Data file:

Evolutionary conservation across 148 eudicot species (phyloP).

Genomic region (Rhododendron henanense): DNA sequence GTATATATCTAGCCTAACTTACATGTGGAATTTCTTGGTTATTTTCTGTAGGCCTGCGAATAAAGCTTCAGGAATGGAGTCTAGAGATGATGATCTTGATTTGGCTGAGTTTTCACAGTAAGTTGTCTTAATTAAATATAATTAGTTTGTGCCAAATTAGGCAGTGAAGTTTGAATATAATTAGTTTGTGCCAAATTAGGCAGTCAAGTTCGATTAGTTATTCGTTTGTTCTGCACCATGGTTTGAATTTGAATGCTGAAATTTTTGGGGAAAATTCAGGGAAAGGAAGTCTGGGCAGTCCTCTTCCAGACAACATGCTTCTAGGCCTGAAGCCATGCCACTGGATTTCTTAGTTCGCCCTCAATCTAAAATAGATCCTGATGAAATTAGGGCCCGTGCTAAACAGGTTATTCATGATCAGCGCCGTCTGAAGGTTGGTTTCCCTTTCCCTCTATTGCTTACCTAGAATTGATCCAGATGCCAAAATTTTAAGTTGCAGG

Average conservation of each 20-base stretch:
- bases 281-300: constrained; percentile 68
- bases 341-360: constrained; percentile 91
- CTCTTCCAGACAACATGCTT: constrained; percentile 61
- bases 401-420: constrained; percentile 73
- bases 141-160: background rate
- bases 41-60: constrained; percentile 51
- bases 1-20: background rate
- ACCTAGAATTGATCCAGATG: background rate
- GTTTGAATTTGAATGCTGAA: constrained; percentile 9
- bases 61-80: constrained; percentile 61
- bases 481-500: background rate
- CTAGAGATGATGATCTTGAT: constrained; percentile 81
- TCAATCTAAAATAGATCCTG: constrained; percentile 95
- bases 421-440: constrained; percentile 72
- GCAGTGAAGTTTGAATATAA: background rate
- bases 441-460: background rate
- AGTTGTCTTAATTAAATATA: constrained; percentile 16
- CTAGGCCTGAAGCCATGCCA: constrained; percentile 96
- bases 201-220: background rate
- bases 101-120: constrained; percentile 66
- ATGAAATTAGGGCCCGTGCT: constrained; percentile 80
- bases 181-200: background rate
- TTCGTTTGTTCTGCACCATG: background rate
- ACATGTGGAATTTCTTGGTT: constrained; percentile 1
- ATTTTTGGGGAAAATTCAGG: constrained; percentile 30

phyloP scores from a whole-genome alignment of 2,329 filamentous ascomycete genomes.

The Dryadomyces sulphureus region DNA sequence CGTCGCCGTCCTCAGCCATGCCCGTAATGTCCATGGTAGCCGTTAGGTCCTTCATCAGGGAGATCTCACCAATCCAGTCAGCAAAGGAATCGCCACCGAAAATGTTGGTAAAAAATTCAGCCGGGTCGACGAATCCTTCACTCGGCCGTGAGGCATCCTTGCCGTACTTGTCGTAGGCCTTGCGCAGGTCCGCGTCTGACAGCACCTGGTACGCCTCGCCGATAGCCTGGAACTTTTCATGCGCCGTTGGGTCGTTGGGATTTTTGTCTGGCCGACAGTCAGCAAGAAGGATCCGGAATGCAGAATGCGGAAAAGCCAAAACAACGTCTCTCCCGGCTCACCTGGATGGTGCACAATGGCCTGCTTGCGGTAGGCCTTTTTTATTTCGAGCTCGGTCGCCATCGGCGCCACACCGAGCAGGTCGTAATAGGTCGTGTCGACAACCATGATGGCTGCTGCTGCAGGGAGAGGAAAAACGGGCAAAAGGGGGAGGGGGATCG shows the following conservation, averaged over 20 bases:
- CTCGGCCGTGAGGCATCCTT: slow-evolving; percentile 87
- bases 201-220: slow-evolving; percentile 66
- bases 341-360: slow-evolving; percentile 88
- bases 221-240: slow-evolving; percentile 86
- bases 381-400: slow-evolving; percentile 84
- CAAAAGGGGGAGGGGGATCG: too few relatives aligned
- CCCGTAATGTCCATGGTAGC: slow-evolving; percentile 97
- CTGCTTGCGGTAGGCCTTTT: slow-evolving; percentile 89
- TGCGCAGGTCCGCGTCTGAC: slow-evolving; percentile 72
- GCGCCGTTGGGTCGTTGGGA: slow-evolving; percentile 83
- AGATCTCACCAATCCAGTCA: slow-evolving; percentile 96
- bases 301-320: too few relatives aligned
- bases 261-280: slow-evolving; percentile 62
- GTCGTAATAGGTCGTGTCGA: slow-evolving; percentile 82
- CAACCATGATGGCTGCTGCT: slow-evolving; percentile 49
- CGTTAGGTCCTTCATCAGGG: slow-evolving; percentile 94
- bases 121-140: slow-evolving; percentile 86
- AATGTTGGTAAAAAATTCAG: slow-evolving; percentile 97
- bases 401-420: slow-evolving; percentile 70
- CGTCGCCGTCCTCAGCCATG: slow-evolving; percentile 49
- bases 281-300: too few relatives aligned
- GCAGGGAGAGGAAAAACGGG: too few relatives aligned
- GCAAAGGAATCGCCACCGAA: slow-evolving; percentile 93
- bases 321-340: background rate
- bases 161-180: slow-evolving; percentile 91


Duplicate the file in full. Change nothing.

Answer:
Evolutionary conservation across 148 eudicot species (phyloP).

Genomic region (Rhododendron henanense): DNA sequence GTATATATCTAGCCTAACTTACATGTGGAATTTCTTGGTTATTTTCTGTAGGCCTGCGAATAAAGCTTCAGGAATGGAGTCTAGAGATGATGATCTTGATTTGGCTGAGTTTTCACAGTAAGTTGTCTTAATTAAATATAATTAGTTTGTGCCAAATTAGGCAGTGAAGTTTGAATATAATTAGTTTGTGCCAAATTAGGCAGTCAAGTTCGATTAGTTATTCGTTTGTTCTGCACCATGGTTTGAATTTGAATGCTGAAATTTTTGGGGAAAATTCAGGGAAAGGAAGTCTGGGCAGTCCTCTTCCAGACAACATGCTTCTAGGCCTGAAGCCATGCCACTGGATTTCTTAGTTCGCCCTCAATCTAAAATAGATCCTGATGAAATTAGGGCCCGTGCTAAACAGGTTATTCATGATCAGCGCCGTCTGAAGGTTGGTTTCCCTTTCCCTCTATTGCTTACCTAGAATTGATCCAGATGCCAAAATTTTAAGTTGCAGG

Average conservation of each 20-base stretch:
- bases 281-300: constrained; percentile 68
- bases 341-360: constrained; percentile 91
- CTCTTCCAGACAACATGCTT: constrained; percentile 61
- bases 401-420: constrained; percentile 73
- bases 141-160: background rate
- bases 41-60: constrained; percentile 51
- bases 1-20: background rate
- ACCTAGAATTGATCCAGATG: background rate
- GTTTGAATTTGAATGCTGAA: constrained; percentile 9
- bases 61-80: constrained; percentile 61
- bases 481-500: background rate
- CTAGAGATGATGATCTTGAT: constrained; percentile 81
- TCAATCTAAAATAGATCCTG: constrained; percentile 95
- bases 421-440: constrained; percentile 72
- GCAGTGAAGTTTGAATATAA: background rate
- bases 441-460: background rate
- AGTTGTCTTAATTAAATATA: constrained; percentile 16
- CTAGGCCTGAAGCCATGCCA: constrained; percentile 96
- bases 201-220: background rate
- bases 101-120: constrained; percentile 66
- ATGAAATTAGGGCCCGTGCT: constrained; percentile 80
- bases 181-200: background rate
- TTCGTTTGTTCTGCACCATG: background rate
- ACATGTGGAATTTCTTGGTT: constrained; percentile 1
- ATTTTTGGGGAAAATTCAGG: constrained; percentile 30

phyloP scores from a whole-genome alignment of 2,329 filamentous ascomycete genomes.

The Dryadomyces sulphureus region DNA sequence CGTCGCCGTCCTCAGCCATGCCCGTAATGTCCATGGTAGCCGTTAGGTCCTTCATCAGGGAGATCTCACCAATCCAGTCAGCAAAGGAATCGCCACCGAAAATGTTGGTAAAAAATTCAGCCGGGTCGACGAATCCTTCACTCGGCCGTGAGGCATCCTTGCCGTACTTGTCGTAGGCCTTGCGCAGGTCCGCGTCTGACAGCACCTGGTACGCCTCGCCGATAGCCTGGAACTTTTCATGCGCCGTTGGGTCGTTGGGATTTTTGTCTGGCCGACAGTCAGCAAGAAGGATCCGGAATGCAGAATGCGGAAAAGCCAAAACAACGTCTCTCCCGGCTCACCTGGATGGTGCACAATGGCCTGCTTGCGGTAGGCCTTTTTTATTTCGAGCTCGGTCGCCATCGGCGCCACACCGAGCAGGTCGTAATAGGTCGTGTCGACAACCATGATGGCTGCTGCTGCAGGGAGAGGAAAAACGGGCAAAAGGGGGAGGGGGATCG shows the following conservation, averaged over 20 bases:
- CTCGGCCGTGAGGCATCCTT: slow-evolving; percentile 87
- bases 201-220: slow-evolving; percentile 66
- bases 341-360: slow-evolving; percentile 88
- bases 221-240: slow-evolving; percentile 86
- bases 381-400: slow-evolving; percentile 84
- CAAAAGGGGGAGGGGGATCG: too few relatives aligned
- CCCGTAATGTCCATGGTAGC: slow-evolving; percentile 97
- CTGCTTGCGGTAGGCCTTTT: slow-evolving; percentile 89
- TGCGCAGGTCCGCGTCTGAC: slow-evolving; percentile 72
- GCGCCGTTGGGTCGTTGGGA: slow-evolving; percentile 83
- AGATCTCACCAATCCAGTCA: slow-evolving; percentile 96
- bases 301-320: too few relatives aligned
- bases 261-280: slow-evolving; percentile 62
- GTCGTAATAGGTCGTGTCGA: slow-evolving; percentile 82
- CAACCATGATGGCTGCTGCT: slow-evolving; percentile 49
- CGTTAGGTCCTTCATCAGGG: slow-evolving; percentile 94
- bases 121-140: slow-evolving; percentile 86
- AATGTTGGTAAAAAATTCAG: slow-evolving; percentile 97
- bases 401-420: slow-evolving; percentile 70
- CGTCGCCGTCCTCAGCCATG: slow-evolving; percentile 49
- bases 281-300: too few relatives aligned
- GCAGGGAGAGGAAAAACGGG: too few relatives aligned
- GCAAAGGAATCGCCACCGAA: slow-evolving; percentile 93
- bases 321-340: background rate
- bases 161-180: slow-evolving; percentile 91